a decentralized IPFS storage. Patients and doctors are able to register or enrol
themselves using the master device. The health centre is in charge to authorize a
patient for a doctor. Additionally, IoT device possession details are also recorded
in SCs. Whenever an enterprise manufactures a device, SCs are made by both
the enterprise and the patient who takes possession of the device. The main SCs
named patient monitoring, enrolments, enterprise and IoT device authorization
are discussed below in detail.
Health centre initializes enrolments SC on the blockchain for initiating the doc-
tors and patients’ registrations. The enrolments contract consists of enrolment,
modiﬁcation and authorization functions. As shown in Fig. 1, health centre entity
generates a public and a private key. Then, it posts the SCs address on the
smart phone for patients and doctors to get registered easily in a secure way.
The patient and doctors register in a health centre using their own EOAs via
SCs address using addpatient() and adddoc() functions. The information taken
from patient and doctors includes id, name, address and age and is made secure
using EOA due to privacy concerns. Personal information is made private so
that patient and medical assistants do not suﬀer from conﬁdential information
theft. In this way, patients and doctors will not be reluctant to enroll themselves
due to the fear of privacy leakage and participation in the health system will be
increased. The enrolments contract also allows the modiﬁcation of information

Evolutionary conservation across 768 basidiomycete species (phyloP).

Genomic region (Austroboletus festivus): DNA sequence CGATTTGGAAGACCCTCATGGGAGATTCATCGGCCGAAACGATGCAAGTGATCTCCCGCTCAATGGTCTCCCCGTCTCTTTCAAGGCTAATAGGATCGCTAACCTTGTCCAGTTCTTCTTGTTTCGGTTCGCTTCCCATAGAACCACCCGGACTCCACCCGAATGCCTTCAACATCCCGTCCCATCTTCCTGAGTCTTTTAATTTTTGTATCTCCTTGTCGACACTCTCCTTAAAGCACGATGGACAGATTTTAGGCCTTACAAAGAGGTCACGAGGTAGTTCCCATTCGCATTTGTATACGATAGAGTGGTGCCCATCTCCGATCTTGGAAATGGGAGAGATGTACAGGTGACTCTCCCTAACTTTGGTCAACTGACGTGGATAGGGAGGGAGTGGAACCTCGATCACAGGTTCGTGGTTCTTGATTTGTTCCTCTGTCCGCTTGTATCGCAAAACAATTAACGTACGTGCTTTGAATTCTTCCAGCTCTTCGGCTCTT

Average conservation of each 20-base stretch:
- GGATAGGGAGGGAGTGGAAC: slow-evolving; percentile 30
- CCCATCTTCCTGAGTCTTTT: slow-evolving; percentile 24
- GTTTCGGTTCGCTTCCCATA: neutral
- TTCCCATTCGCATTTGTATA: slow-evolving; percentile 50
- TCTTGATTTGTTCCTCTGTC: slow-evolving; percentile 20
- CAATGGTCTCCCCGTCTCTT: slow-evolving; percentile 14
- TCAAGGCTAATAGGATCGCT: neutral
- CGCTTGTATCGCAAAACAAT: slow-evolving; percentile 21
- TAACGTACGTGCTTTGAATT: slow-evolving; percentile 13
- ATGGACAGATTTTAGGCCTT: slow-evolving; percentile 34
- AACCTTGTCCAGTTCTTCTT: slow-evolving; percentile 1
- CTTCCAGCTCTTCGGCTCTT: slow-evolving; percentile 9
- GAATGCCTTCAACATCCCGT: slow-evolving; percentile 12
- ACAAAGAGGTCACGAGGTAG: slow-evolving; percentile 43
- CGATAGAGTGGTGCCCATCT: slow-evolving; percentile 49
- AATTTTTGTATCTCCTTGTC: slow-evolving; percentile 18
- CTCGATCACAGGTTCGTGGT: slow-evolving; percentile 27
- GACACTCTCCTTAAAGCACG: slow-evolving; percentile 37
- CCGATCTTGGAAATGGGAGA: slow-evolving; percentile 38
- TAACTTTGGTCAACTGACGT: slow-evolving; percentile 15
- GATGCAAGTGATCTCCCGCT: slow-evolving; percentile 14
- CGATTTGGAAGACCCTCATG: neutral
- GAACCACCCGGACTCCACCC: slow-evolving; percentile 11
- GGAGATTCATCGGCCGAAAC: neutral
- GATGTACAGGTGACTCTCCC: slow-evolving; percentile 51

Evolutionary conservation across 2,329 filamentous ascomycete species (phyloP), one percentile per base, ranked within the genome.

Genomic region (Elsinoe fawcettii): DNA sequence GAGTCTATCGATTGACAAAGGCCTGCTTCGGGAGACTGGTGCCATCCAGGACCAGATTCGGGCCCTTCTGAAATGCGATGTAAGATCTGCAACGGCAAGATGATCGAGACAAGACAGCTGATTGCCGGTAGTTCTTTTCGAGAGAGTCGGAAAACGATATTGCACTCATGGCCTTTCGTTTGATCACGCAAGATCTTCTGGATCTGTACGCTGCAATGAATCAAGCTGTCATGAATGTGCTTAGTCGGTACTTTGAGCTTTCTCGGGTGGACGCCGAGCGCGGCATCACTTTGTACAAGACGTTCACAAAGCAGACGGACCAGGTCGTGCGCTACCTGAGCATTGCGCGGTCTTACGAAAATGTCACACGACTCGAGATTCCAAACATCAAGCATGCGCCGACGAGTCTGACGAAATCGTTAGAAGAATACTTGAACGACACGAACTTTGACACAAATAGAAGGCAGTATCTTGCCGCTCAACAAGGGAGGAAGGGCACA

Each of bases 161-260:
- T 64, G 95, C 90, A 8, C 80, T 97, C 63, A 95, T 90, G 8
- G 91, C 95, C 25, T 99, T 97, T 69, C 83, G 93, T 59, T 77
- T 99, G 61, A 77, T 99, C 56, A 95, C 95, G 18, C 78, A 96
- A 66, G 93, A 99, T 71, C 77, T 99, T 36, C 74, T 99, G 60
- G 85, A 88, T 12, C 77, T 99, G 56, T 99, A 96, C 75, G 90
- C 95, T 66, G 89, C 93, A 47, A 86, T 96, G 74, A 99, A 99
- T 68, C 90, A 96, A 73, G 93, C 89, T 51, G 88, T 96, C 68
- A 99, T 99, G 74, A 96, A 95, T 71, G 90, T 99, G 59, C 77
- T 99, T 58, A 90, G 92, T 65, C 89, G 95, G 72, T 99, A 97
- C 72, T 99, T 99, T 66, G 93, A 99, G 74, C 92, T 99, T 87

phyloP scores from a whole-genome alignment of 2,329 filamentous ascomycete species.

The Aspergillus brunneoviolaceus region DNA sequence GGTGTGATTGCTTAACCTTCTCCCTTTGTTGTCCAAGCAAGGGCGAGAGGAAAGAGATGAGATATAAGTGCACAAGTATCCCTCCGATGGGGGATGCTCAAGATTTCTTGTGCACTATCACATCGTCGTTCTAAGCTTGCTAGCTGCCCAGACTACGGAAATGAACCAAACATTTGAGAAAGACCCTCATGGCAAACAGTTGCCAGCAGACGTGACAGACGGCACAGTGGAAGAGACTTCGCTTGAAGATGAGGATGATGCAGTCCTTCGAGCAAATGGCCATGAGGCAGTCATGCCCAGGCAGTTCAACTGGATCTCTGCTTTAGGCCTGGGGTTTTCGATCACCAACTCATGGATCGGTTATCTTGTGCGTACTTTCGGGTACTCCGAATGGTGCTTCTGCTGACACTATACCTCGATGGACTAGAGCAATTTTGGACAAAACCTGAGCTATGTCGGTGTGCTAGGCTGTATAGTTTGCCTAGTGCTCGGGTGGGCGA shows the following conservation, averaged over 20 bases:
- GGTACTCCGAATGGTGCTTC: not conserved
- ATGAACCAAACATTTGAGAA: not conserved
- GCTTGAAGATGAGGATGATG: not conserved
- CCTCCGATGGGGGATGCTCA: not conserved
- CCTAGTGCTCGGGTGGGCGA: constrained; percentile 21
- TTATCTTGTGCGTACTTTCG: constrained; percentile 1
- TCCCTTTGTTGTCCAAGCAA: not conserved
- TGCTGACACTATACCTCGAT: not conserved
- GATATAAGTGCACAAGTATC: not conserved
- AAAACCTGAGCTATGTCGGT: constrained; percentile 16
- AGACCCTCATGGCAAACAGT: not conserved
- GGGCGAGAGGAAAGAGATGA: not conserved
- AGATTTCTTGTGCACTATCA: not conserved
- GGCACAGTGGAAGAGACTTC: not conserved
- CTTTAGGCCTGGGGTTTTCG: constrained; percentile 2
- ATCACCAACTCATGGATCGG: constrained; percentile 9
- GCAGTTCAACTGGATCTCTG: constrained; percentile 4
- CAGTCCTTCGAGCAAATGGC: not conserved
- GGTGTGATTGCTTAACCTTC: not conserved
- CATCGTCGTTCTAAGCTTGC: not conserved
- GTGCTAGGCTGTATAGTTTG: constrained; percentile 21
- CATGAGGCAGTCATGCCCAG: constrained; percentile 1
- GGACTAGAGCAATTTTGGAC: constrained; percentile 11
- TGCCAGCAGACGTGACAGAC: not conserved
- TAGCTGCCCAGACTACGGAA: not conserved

of both patients and doctors using modifypatient() and modifydoc() functions.
Also, only a speciﬁc doctor is allowed to check the health status of a patient.
The health centre maintains a list of doctors and can authorize and deautho-
rize a doctor from monitoring a patient’s health using authorize() and deautho-
rize() functions. Patients can view their information and authorized doctors by
means of EOA. The enrolment, modiﬁcation and patient authorization details
770 H. S. Z. Kazmi et al.
can be seen or retrieved by patientdetails(),doctordetails(),authorizedpatientde-
tails() and deauthorizedpatientdetails() functions in enrolment SC.
4.2 Patient Monitoring
For patients’ monitoring, data received from the smart device is handled by the
main SC named as HealthContractCaller. Then, the main patient monitoring
or HealthContractCaller contract creates a speciﬁc contract for every individual
device it is getting data from. The main contract is like a container that orga-
nizes and creates links among all devices and relevant subcontracts for patient
monitoring as shown in Fig. 1. Authorized doctors are allowed to access patients’
information and will be able to change thresholds for monitoring purpose.
For instance, if the smart device receives blood pressure data from a patient’s
body sensor, the data will be sent to HealthContractCaller and subsequently,
BloodPressureMonitor() function will be called for patient monitoring. Minimum
and maximum blood pressure values will be sent by the device to this function
and an object is created by this function. Then, the individual sub contract
Blood Pressure Monitor will pass these values to its analyze() function in order
to evaluate the received data. Response upon the incoming data is generated
by subcontracts instead of regulating it to the main contract. If the analyze()
function returns any other value other than zero (0) or “OK”, then an alert
(e.g. high/low blood pressure) is sent to the patient, doctor and health centre
for treatment. The subcontracts we have used to monitor patient status include:
Heart Rate Monitor, Glucose Monitor, Blood Pressure Monitor, Temperature
Monitor, Blood Oxygen Monitor and Brain Inﬂammation Monitor. The moti-
vation of modular contracts i.e., Heart Rate Monitor and Blood Sugar Level is
taken from . Whereas, we have proposed the use of other four subcontracts.
The stated subcontracts analyse the real time heart rate, sugar level, fever, oxy-